Local Needle Exchanges Save Lives


Nestled between nondescript buildings on historic northeast H Street is the headquarters for HIPS, an organization frequented by sex workers, intravenous drug users, and eager gender studies majors alike. Shortened from “Helping Individual Prostitutes Survive,” HIPS provides free safe sex materials to sex workers in the District. It’s also one of three providing organizations of the D.C.’s Needle Exchange program (NEX), a program which allows intravenous drug users to trade their used needles for clean ones at roughly a one-to-one ratio. HIPS extends its NEX services to clients who are using hormone injection as a component of gender transition.

NEX falls in line with the philosophy of harm reduction, the belief that if individuals will inevitably use injection drugs, it’s best if they do so as safely as possible. There are many opponents to syringe exchange and the philosophy of harm reduction, believing that they simply enable users to continue using. This sentiment is heightened because NEX is typically funded by tax dollars, in addition to private donations.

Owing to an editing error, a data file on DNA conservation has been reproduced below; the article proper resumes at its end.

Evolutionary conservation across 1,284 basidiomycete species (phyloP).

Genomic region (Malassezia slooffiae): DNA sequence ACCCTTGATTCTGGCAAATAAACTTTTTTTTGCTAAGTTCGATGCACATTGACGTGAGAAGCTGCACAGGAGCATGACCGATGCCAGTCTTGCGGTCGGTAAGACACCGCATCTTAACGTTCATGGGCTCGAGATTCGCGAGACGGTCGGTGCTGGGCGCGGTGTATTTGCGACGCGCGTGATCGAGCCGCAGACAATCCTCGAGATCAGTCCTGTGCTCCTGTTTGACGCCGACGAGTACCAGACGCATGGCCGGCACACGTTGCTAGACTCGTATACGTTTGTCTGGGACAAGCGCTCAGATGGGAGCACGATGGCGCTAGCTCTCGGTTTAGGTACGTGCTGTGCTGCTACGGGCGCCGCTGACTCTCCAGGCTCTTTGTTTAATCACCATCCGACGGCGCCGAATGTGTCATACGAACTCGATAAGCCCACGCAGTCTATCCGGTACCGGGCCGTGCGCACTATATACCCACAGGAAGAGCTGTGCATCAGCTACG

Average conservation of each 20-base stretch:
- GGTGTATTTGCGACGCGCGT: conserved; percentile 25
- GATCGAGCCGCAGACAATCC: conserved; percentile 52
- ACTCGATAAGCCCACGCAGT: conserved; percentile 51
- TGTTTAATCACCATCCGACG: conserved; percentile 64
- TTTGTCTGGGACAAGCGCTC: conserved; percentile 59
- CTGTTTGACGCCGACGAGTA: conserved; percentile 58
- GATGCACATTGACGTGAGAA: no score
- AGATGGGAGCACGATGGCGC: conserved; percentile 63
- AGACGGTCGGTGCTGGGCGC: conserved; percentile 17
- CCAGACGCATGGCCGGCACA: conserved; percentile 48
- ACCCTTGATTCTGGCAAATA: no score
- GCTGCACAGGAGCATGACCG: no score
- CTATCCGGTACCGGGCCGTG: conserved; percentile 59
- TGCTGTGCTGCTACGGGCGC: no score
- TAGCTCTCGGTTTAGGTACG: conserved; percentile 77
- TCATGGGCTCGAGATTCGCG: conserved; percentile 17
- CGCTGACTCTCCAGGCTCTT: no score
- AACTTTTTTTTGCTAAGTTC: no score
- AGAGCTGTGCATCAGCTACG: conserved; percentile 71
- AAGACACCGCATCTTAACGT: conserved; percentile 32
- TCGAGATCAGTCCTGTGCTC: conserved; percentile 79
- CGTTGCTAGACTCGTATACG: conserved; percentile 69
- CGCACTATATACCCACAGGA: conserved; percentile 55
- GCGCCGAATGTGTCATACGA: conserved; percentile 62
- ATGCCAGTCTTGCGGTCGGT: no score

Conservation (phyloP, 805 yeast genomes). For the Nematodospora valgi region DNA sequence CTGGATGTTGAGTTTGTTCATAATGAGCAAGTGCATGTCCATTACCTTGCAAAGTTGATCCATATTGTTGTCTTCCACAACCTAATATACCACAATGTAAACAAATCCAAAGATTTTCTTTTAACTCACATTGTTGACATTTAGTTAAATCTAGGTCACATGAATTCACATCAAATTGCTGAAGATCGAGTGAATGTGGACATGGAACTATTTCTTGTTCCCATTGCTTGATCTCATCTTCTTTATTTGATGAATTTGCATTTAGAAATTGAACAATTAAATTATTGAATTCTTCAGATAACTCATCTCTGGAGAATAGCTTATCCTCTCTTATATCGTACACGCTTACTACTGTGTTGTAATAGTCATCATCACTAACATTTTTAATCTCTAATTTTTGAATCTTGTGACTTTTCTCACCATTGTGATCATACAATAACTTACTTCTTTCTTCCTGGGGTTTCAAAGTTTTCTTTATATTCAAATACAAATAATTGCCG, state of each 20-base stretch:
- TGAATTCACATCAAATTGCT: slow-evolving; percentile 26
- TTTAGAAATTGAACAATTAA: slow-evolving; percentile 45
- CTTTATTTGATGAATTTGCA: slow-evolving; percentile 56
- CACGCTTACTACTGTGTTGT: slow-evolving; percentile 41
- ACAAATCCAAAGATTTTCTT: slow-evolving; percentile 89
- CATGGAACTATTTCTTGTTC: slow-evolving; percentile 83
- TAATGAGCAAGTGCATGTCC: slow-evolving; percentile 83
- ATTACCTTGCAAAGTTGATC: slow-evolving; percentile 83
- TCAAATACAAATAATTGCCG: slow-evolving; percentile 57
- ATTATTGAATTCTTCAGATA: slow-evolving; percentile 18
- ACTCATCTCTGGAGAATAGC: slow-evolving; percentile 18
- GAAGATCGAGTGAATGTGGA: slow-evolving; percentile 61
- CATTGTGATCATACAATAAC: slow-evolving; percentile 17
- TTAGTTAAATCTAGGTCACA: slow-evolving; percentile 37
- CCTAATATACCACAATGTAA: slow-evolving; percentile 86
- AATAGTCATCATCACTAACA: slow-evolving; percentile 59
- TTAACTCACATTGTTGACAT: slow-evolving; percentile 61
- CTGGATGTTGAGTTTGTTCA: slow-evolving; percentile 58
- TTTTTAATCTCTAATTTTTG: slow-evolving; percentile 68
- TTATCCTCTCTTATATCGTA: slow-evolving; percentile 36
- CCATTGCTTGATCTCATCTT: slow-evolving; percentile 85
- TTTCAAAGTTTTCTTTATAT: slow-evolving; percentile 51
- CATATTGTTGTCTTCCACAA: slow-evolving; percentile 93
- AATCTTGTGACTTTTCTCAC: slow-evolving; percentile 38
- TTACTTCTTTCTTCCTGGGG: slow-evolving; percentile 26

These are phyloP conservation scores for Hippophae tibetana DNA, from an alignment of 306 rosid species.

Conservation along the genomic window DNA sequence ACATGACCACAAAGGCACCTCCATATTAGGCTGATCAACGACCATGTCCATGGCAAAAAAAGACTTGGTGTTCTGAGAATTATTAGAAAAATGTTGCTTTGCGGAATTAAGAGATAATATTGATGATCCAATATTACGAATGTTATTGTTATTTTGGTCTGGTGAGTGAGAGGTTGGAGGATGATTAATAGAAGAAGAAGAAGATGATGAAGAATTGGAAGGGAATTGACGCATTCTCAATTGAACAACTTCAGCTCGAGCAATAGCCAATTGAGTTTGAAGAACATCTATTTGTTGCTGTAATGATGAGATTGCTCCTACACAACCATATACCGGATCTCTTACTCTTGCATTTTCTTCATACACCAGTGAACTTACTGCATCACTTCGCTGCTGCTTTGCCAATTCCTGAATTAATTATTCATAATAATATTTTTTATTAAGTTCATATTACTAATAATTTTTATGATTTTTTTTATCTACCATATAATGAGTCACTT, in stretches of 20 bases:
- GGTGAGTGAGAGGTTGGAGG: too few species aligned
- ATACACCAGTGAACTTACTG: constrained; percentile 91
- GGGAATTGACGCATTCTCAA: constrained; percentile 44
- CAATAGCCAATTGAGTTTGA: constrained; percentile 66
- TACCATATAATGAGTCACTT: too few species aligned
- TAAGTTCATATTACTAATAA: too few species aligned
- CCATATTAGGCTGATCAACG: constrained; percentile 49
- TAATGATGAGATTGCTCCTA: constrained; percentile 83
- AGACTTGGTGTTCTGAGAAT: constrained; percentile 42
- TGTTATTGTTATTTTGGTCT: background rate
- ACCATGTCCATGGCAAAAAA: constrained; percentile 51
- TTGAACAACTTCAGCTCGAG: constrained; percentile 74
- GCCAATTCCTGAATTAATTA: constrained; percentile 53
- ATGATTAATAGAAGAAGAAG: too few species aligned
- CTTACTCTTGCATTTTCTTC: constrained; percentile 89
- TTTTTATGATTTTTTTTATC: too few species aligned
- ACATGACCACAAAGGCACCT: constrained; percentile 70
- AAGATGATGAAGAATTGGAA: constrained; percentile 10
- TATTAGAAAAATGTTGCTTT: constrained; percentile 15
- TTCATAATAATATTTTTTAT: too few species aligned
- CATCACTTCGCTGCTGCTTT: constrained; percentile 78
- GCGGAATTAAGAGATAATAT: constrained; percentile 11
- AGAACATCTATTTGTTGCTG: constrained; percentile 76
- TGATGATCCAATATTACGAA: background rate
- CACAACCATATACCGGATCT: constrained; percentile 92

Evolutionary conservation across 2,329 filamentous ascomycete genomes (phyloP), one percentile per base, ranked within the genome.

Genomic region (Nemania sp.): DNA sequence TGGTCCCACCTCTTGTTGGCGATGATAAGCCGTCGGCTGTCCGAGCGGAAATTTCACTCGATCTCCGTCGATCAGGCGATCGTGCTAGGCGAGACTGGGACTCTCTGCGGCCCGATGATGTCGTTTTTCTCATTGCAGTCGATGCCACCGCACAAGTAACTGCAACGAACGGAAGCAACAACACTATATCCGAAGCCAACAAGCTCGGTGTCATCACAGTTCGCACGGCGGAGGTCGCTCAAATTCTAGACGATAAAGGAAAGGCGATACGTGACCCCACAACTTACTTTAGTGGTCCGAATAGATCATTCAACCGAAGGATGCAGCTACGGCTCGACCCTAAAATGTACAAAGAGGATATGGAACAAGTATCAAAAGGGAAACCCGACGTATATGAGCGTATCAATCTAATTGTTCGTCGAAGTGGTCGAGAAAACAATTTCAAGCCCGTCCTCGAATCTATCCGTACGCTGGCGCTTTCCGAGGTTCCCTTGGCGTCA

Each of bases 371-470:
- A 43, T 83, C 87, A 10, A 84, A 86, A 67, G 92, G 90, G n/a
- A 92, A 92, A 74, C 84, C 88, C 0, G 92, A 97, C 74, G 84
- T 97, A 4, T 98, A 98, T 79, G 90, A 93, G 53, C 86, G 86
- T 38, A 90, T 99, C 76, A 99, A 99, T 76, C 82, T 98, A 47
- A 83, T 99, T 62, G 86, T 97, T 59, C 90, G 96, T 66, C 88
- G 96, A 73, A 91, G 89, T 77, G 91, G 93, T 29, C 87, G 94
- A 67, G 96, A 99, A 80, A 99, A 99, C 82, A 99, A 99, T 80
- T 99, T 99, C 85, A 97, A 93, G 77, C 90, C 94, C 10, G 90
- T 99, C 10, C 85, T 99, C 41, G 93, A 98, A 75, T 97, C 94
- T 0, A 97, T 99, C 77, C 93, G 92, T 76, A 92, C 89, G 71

“People always try to present it as ‘well, just quit!’ But that’s definitely not how addiction works,” said Jess Sturges, formerly an intern and now a volunteer at HIPS. “When users know that they’re going to use, they want to learn to do it more safely.”

Evidence suggests that syringe exchange programs greatly reduce transmission of HIV among the communities they serve, and ultimately save taxpayer dollars as a byproduct. According to a study from The George Washington University, the rate of HIV transmission among District drug users has decreased by 70 percent since the program’s implementation in 2008. Because taxpayers will not have to support HIV treatment for these drug users, many of whose health plans are publically funded, taxpayers will save $44 million in lifetime costs for these clients.